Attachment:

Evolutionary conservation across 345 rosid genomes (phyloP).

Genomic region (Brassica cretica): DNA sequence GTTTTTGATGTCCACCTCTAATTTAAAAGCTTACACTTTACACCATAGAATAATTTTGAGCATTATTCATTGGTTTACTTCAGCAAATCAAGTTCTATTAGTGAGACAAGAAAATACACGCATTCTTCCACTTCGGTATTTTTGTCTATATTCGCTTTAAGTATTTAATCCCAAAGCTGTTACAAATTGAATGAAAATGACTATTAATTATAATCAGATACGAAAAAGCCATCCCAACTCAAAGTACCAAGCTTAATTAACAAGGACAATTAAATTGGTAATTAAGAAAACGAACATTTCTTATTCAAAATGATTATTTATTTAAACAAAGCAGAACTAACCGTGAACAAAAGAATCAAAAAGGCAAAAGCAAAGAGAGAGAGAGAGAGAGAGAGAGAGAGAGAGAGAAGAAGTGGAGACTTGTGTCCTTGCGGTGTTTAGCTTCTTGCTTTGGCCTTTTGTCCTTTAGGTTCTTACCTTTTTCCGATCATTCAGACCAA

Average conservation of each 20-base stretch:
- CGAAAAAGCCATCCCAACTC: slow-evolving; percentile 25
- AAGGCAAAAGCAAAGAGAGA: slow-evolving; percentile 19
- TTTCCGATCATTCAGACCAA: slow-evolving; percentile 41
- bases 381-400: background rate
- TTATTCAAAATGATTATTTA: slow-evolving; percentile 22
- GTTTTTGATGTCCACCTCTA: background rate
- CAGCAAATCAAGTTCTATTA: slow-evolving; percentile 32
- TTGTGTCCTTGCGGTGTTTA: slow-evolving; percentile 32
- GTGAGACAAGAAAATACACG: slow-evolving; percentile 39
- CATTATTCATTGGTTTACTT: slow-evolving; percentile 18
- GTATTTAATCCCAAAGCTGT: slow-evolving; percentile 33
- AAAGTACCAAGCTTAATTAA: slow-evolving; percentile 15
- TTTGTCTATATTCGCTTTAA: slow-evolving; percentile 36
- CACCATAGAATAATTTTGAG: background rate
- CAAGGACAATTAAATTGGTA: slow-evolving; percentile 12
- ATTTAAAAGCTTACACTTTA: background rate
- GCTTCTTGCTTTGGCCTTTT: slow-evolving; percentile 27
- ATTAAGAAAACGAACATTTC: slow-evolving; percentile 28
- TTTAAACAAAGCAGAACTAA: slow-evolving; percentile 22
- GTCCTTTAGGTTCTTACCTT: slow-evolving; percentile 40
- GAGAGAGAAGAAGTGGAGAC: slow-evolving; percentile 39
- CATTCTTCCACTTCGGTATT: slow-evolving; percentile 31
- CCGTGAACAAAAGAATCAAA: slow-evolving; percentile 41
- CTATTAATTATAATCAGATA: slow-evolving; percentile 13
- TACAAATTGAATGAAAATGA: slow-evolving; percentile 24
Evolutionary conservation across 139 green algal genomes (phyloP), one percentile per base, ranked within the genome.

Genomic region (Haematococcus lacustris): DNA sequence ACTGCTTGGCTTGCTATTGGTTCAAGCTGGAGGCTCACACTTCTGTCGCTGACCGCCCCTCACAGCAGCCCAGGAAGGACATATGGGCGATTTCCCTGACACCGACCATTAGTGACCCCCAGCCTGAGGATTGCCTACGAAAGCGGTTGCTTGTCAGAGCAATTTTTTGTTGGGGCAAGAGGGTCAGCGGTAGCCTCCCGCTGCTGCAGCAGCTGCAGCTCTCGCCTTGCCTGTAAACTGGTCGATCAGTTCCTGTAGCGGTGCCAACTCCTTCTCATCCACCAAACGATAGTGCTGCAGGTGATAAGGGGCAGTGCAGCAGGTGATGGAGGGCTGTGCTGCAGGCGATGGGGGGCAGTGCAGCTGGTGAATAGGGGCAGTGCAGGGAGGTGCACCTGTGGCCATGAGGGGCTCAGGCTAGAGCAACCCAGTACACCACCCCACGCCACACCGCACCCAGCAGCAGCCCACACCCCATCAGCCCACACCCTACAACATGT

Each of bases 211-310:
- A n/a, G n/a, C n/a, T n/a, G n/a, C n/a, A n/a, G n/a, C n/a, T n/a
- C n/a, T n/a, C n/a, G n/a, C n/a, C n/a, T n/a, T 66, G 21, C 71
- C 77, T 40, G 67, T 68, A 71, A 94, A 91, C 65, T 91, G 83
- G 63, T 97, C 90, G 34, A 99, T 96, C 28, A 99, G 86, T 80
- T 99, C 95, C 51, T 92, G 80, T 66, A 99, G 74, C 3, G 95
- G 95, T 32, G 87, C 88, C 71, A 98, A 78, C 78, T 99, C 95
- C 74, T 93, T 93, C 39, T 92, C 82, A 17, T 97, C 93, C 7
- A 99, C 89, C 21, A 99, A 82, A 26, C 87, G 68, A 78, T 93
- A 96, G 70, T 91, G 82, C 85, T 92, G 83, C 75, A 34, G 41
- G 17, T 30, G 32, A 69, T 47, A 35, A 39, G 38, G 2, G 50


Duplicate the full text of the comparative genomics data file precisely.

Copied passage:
Evolutionary conservation across 345 rosid genomes (phyloP).

Genomic region (Brassica cretica): DNA sequence GTTTTTGATGTCCACCTCTAATTTAAAAGCTTACACTTTACACCATAGAATAATTTTGAGCATTATTCATTGGTTTACTTCAGCAAATCAAGTTCTATTAGTGAGACAAGAAAATACACGCATTCTTCCACTTCGGTATTTTTGTCTATATTCGCTTTAAGTATTTAATCCCAAAGCTGTTACAAATTGAATGAAAATGACTATTAATTATAATCAGATACGAAAAAGCCATCCCAACTCAAAGTACCAAGCTTAATTAACAAGGACAATTAAATTGGTAATTAAGAAAACGAACATTTCTTATTCAAAATGATTATTTATTTAAACAAAGCAGAACTAACCGTGAACAAAAGAATCAAAAAGGCAAAAGCAAAGAGAGAGAGAGAGAGAGAGAGAGAGAGAGAGAGAAGAAGTGGAGACTTGTGTCCTTGCGGTGTTTAGCTTCTTGCTTTGGCCTTTTGTCCTTTAGGTTCTTACCTTTTTCCGATCATTCAGACCAA

Average conservation of each 20-base stretch:
- CGAAAAAGCCATCCCAACTC: slow-evolving; percentile 25
- AAGGCAAAAGCAAAGAGAGA: slow-evolving; percentile 19
- TTTCCGATCATTCAGACCAA: slow-evolving; percentile 41
- bases 381-400: background rate
- TTATTCAAAATGATTATTTA: slow-evolving; percentile 22
- GTTTTTGATGTCCACCTCTA: background rate
- CAGCAAATCAAGTTCTATTA: slow-evolving; percentile 32
- TTGTGTCCTTGCGGTGTTTA: slow-evolving; percentile 32
- GTGAGACAAGAAAATACACG: slow-evolving; percentile 39
- CATTATTCATTGGTTTACTT: slow-evolving; percentile 18
- GTATTTAATCCCAAAGCTGT: slow-evolving; percentile 33
- AAAGTACCAAGCTTAATTAA: slow-evolving; percentile 15
- TTTGTCTATATTCGCTTTAA: slow-evolving; percentile 36
- CACCATAGAATAATTTTGAG: background rate
- CAAGGACAATTAAATTGGTA: slow-evolving; percentile 12
- ATTTAAAAGCTTACACTTTA: background rate
- GCTTCTTGCTTTGGCCTTTT: slow-evolving; percentile 27
- ATTAAGAAAACGAACATTTC: slow-evolving; percentile 28
- TTTAAACAAAGCAGAACTAA: slow-evolving; percentile 22
- GTCCTTTAGGTTCTTACCTT: slow-evolving; percentile 40
- GAGAGAGAAGAAGTGGAGAC: slow-evolving; percentile 39
- CATTCTTCCACTTCGGTATT: slow-evolving; percentile 31
- CCGTGAACAAAAGAATCAAA: slow-evolving; percentile 41
- CTATTAATTATAATCAGATA: slow-evolving; percentile 13
- TACAAATTGAATGAAAATGA: slow-evolving; percentile 24
Evolutionary conservation across 139 green algal genomes (phyloP), one percentile per base, ranked within the genome.

Genomic region (Haematococcus lacustris): DNA sequence ACTGCTTGGCTTGCTATTGGTTCAAGCTGGAGGCTCACACTTCTGTCGCTGACCGCCCCTCACAGCAGCCCAGGAAGGACATATGGGCGATTTCCCTGACACCGACCATTAGTGACCCCCAGCCTGAGGATTGCCTACGAAAGCGGTTGCTTGTCAGAGCAATTTTTTGTTGGGGCAAGAGGGTCAGCGGTAGCCTCCCGCTGCTGCAGCAGCTGCAGCTCTCGCCTTGCCTGTAAACTGGTCGATCAGTTCCTGTAGCGGTGCCAACTCCTTCTCATCCACCAAACGATAGTGCTGCAGGTGATAAGGGGCAGTGCAGCAGGTGATGGAGGGCTGTGCTGCAGGCGATGGGGGGCAGTGCAGCTGGTGAATAGGGGCAGTGCAGGGAGGTGCACCTGTGGCCATGAGGGGCTCAGGCTAGAGCAACCCAGTACACCACCCCACGCCACACCGCACCCAGCAGCAGCCCACACCCCATCAGCCCACACCCTACAACATGT

Each of bases 211-310:
- A n/a, G n/a, C n/a, T n/a, G n/a, C n/a, A n/a, G n/a, C n/a, T n/a
- C n/a, T n/a, C n/a, G n/a, C n/a, C n/a, T n/a, T 66, G 21, C 71
- C 77, T 40, G 67, T 68, A 71, A 94, A 91, C 65, T 91, G 83
- G 63, T 97, C 90, G 34, A 99, T 96, C 28, A 99, G 86, T 80
- T 99, C 95, C 51, T 92, G 80, T 66, A 99, G 74, C 3, G 95
- G 95, T 32, G 87, C 88, C 71, A 98, A 78, C 78, T 99, C 95
- C 74, T 93, T 93, C 39, T 92, C 82, A 17, T 97, C 93, C 7
- A 99, C 89, C 21, A 99, A 82, A 26, C 87, G 68, A 78, T 93
- A 96, G 70, T 91, G 82, C 85, T 92, G 83, C 75, A 34, G 41
- G 17, T 30, G 32, A 69, T 47, A 35, A 39, G 38, G 2, G 50